GREG HUNT:

That is exactly it. And the big, big bold vision is that health jobs can be a really wonderful pathway for any young person to have a lifelong career, something where you can continue to develop, be well-paid and contribute and live on country. Now, some of the training - we have to work on this – the training particularly for being a doctor won't necessarily occur in the community, just the nature of a medical school.



But increasingly what we're doing is bringing those medical schools to large rural and regional centres. That was one of the big initiatives in the budget. But if they can come back and work on country, they can be the strongest leaders and role models within a community as well as delivering health outcomes.



TEGHAN HUGHES:

No, exactly. There's a lot of benefits that come from it. Ken, for you what was the highlight of the last few days of meetings?



KEN WYATT:

Actually, I think all the community interactions, being out amongst people and then going to Purple House and talking with Marilyn, who was one of the signatories to a letter that was read at a meeting, a roundtable in Darwin when we were talking about renal, and their message was very simple. It was about give serious consideration to allowing us to have renal dialysis on country.



And Greg and I spent a good 10 minutes talking with Marilyn while she was on dialysis. And it was great having that conversation and just the warmth of appreciation that she expressed because we listened to her. And I think listening is probably the thing that I got a lot out of in this place. I said to ministers, sometimes my silence is not the fact that I don't want to contribute, I said our people will listen first and work out in our minds the flow of information and then how we want to respond in a way that impacts and reflects not only just my thoughts but the accumulation of the knowledge that's been given to me by our communities for which I need to reflect some of their thinking in those conversations.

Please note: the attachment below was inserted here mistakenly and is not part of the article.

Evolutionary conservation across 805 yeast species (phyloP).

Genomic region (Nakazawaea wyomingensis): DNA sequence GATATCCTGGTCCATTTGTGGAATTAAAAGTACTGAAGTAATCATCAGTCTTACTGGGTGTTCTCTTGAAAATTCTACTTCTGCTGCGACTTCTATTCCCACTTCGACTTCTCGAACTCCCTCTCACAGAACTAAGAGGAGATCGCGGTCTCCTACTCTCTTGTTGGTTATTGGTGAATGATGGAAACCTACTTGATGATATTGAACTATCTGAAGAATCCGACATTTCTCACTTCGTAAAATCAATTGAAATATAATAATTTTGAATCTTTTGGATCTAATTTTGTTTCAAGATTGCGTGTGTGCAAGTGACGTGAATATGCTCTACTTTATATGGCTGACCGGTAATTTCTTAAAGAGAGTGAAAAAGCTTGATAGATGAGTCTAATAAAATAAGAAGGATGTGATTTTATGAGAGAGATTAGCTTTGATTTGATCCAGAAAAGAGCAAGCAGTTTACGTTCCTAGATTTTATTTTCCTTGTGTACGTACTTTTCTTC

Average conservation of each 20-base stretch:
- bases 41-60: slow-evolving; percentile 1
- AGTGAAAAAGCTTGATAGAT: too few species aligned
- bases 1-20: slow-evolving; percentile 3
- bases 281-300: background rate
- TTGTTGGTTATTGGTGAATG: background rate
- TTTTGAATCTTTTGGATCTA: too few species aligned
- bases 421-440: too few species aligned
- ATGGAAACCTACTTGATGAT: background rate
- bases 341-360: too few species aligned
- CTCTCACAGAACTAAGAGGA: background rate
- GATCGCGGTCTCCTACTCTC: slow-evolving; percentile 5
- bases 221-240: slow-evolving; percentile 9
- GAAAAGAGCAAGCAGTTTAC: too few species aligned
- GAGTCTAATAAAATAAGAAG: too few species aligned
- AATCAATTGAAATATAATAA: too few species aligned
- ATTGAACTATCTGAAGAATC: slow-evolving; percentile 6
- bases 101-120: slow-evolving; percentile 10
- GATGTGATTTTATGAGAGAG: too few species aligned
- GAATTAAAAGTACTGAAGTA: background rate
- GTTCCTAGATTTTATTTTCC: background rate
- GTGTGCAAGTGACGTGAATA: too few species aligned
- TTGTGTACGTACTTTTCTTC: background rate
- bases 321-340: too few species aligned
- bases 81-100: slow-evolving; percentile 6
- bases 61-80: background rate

And it's a great privilege when our people give us that knowledge and give us permission to take it back to the highest levels of government.



TEGHAN HUGHES:

Absolutely, it actually really is. That reminds me, I was just talking to some schoolkids yesterday and trying to keep them really motivated with school. And it was that exact sort of idea, like you don't know how lucky you are that people want to share their knowledge with you and you just get to accept that, like you're very lucky as young people to have that because when you don't have that, that's when your life is a lot more difficult. So a similar thing there where, yeah, accepting the knowledge being handed to you whilst here visiting the centre. And for you, your highlights while you've been here, Greg?



GREG HUNT:

I think Ken might have inadvertently stolen my first one but also Red Dust today, just the incredible sense of optimism about how Indigenous culture and if it’s supported and recognised by non-Indigenous Australia can be a pathway to successful career and life outcomes. And our job is to give people capacity and choice and then they make their own lives and there's no right way or wrong way.